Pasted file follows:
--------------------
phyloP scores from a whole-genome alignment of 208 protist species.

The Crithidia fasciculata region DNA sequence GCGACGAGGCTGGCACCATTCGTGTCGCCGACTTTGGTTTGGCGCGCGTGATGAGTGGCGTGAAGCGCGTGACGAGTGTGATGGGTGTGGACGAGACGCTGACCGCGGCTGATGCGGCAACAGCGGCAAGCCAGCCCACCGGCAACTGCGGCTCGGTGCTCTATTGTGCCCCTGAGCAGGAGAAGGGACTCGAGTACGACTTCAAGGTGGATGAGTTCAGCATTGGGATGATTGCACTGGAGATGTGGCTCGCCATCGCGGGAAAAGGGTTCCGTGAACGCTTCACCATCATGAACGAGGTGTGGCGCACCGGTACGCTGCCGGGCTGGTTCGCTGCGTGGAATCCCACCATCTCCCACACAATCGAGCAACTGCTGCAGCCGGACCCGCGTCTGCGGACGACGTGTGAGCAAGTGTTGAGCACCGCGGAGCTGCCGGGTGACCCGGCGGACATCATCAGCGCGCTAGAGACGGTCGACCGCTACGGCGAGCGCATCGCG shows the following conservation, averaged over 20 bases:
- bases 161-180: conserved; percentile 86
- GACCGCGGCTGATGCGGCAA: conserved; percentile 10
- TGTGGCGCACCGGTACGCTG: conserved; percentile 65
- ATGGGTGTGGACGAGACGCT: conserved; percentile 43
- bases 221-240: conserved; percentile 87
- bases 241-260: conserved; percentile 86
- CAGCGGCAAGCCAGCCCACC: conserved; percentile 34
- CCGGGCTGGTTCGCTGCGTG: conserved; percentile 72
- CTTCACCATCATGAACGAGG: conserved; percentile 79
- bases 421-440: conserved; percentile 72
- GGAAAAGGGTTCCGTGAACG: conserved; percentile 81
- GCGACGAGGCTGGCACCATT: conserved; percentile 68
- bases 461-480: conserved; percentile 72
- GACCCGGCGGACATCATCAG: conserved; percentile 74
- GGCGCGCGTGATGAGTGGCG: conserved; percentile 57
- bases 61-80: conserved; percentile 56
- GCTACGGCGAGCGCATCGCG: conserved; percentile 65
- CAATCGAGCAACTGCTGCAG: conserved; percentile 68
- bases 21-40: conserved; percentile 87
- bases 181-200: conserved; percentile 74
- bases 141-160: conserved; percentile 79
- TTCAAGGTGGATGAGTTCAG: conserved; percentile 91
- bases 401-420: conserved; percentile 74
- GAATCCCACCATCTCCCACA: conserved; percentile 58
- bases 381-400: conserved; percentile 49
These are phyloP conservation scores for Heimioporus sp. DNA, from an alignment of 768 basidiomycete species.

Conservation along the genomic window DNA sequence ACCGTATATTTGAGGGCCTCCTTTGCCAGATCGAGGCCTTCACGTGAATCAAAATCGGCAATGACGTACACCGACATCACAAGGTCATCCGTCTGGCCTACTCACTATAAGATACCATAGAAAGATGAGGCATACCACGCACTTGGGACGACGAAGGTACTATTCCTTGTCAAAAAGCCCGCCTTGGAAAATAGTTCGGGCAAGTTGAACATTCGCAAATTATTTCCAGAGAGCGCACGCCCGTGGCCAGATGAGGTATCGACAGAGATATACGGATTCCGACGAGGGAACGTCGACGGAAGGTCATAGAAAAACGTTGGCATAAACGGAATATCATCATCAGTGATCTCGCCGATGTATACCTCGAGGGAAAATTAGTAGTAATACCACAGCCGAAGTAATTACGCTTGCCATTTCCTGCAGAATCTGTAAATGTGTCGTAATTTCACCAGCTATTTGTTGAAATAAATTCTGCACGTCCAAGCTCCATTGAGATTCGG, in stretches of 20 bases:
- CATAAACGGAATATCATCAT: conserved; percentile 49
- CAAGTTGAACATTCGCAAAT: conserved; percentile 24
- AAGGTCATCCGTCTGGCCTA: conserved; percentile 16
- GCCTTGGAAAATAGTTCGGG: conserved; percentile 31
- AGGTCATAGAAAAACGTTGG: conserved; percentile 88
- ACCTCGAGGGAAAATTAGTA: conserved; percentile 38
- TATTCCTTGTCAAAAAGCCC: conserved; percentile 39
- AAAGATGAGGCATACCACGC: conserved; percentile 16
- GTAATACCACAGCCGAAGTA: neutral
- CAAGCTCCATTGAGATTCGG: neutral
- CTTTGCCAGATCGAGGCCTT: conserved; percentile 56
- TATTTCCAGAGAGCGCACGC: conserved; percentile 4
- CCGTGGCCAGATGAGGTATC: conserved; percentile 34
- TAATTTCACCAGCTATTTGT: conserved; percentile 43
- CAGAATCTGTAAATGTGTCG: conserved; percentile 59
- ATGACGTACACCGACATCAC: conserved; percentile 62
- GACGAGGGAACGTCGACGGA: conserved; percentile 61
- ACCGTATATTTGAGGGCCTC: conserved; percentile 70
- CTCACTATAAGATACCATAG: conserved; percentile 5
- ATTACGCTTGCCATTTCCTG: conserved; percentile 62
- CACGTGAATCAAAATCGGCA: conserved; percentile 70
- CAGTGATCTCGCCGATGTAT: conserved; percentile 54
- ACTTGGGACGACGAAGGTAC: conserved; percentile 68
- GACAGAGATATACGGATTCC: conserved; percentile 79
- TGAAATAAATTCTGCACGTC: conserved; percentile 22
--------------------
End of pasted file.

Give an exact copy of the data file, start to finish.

phyloP scores from a whole-genome alignment of 208 protist species.

The Crithidia fasciculata region DNA sequence GCGACGAGGCTGGCACCATTCGTGTCGCCGACTTTGGTTTGGCGCGCGTGATGAGTGGCGTGAAGCGCGTGACGAGTGTGATGGGTGTGGACGAGACGCTGACCGCGGCTGATGCGGCAACAGCGGCAAGCCAGCCCACCGGCAACTGCGGCTCGGTGCTCTATTGTGCCCCTGAGCAGGAGAAGGGACTCGAGTACGACTTCAAGGTGGATGAGTTCAGCATTGGGATGATTGCACTGGAGATGTGGCTCGCCATCGCGGGAAAAGGGTTCCGTGAACGCTTCACCATCATGAACGAGGTGTGGCGCACCGGTACGCTGCCGGGCTGGTTCGCTGCGTGGAATCCCACCATCTCCCACACAATCGAGCAACTGCTGCAGCCGGACCCGCGTCTGCGGACGACGTGTGAGCAAGTGTTGAGCACCGCGGAGCTGCCGGGTGACCCGGCGGACATCATCAGCGCGCTAGAGACGGTCGACCGCTACGGCGAGCGCATCGCG shows the following conservation, averaged over 20 bases:
- bases 161-180: conserved; percentile 86
- GACCGCGGCTGATGCGGCAA: conserved; percentile 10
- TGTGGCGCACCGGTACGCTG: conserved; percentile 65
- ATGGGTGTGGACGAGACGCT: conserved; percentile 43
- bases 221-240: conserved; percentile 87
- bases 241-260: conserved; percentile 86
- CAGCGGCAAGCCAGCCCACC: conserved; percentile 34
- CCGGGCTGGTTCGCTGCGTG: conserved; percentile 72
- CTTCACCATCATGAACGAGG: conserved; percentile 79
- bases 421-440: conserved; percentile 72
- GGAAAAGGGTTCCGTGAACG: conserved; percentile 81
- GCGACGAGGCTGGCACCATT: conserved; percentile 68
- bases 461-480: conserved; percentile 72
- GACCCGGCGGACATCATCAG: conserved; percentile 74
- GGCGCGCGTGATGAGTGGCG: conserved; percentile 57
- bases 61-80: conserved; percentile 56
- GCTACGGCGAGCGCATCGCG: conserved; percentile 65
- CAATCGAGCAACTGCTGCAG: conserved; percentile 68
- bases 21-40: conserved; percentile 87
- bases 181-200: conserved; percentile 74
- bases 141-160: conserved; percentile 79
- TTCAAGGTGGATGAGTTCAG: conserved; percentile 91
- bases 401-420: conserved; percentile 74
- GAATCCCACCATCTCCCACA: conserved; percentile 58
- bases 381-400: conserved; percentile 49
These are phyloP conservation scores for Heimioporus sp. DNA, from an alignment of 768 basidiomycete species.

Conservation along the genomic window DNA sequence ACCGTATATTTGAGGGCCTCCTTTGCCAGATCGAGGCCTTCACGTGAATCAAAATCGGCAATGACGTACACCGACATCACAAGGTCATCCGTCTGGCCTACTCACTATAAGATACCATAGAAAGATGAGGCATACCACGCACTTGGGACGACGAAGGTACTATTCCTTGTCAAAAAGCCCGCCTTGGAAAATAGTTCGGGCAAGTTGAACATTCGCAAATTATTTCCAGAGAGCGCACGCCCGTGGCCAGATGAGGTATCGACAGAGATATACGGATTCCGACGAGGGAACGTCGACGGAAGGTCATAGAAAAACGTTGGCATAAACGGAATATCATCATCAGTGATCTCGCCGATGTATACCTCGAGGGAAAATTAGTAGTAATACCACAGCCGAAGTAATTACGCTTGCCATTTCCTGCAGAATCTGTAAATGTGTCGTAATTTCACCAGCTATTTGTTGAAATAAATTCTGCACGTCCAAGCTCCATTGAGATTCGG, in stretches of 20 bases:
- CATAAACGGAATATCATCAT: conserved; percentile 49
- CAAGTTGAACATTCGCAAAT: conserved; percentile 24
- AAGGTCATCCGTCTGGCCTA: conserved; percentile 16
- GCCTTGGAAAATAGTTCGGG: conserved; percentile 31
- AGGTCATAGAAAAACGTTGG: conserved; percentile 88
- ACCTCGAGGGAAAATTAGTA: conserved; percentile 38
- TATTCCTTGTCAAAAAGCCC: conserved; percentile 39
- AAAGATGAGGCATACCACGC: conserved; percentile 16
- GTAATACCACAGCCGAAGTA: neutral
- CAAGCTCCATTGAGATTCGG: neutral
- CTTTGCCAGATCGAGGCCTT: conserved; percentile 56
- TATTTCCAGAGAGCGCACGC: conserved; percentile 4
- CCGTGGCCAGATGAGGTATC: conserved; percentile 34
- TAATTTCACCAGCTATTTGT: conserved; percentile 43
- CAGAATCTGTAAATGTGTCG: conserved; percentile 59
- ATGACGTACACCGACATCAC: conserved; percentile 62
- GACGAGGGAACGTCGACGGA: conserved; percentile 61
- ACCGTATATTTGAGGGCCTC: conserved; percentile 70
- CTCACTATAAGATACCATAG: conserved; percentile 5
- ATTACGCTTGCCATTTCCTG: conserved; percentile 62
- CACGTGAATCAAAATCGGCA: conserved; percentile 70
- CAGTGATCTCGCCGATGTAT: conserved; percentile 54
- ACTTGGGACGACGAAGGTAC: conserved; percentile 68
- GACAGAGATATACGGATTCC: conserved; percentile 79
- TGAAATAAATTCTGCACGTC: conserved; percentile 22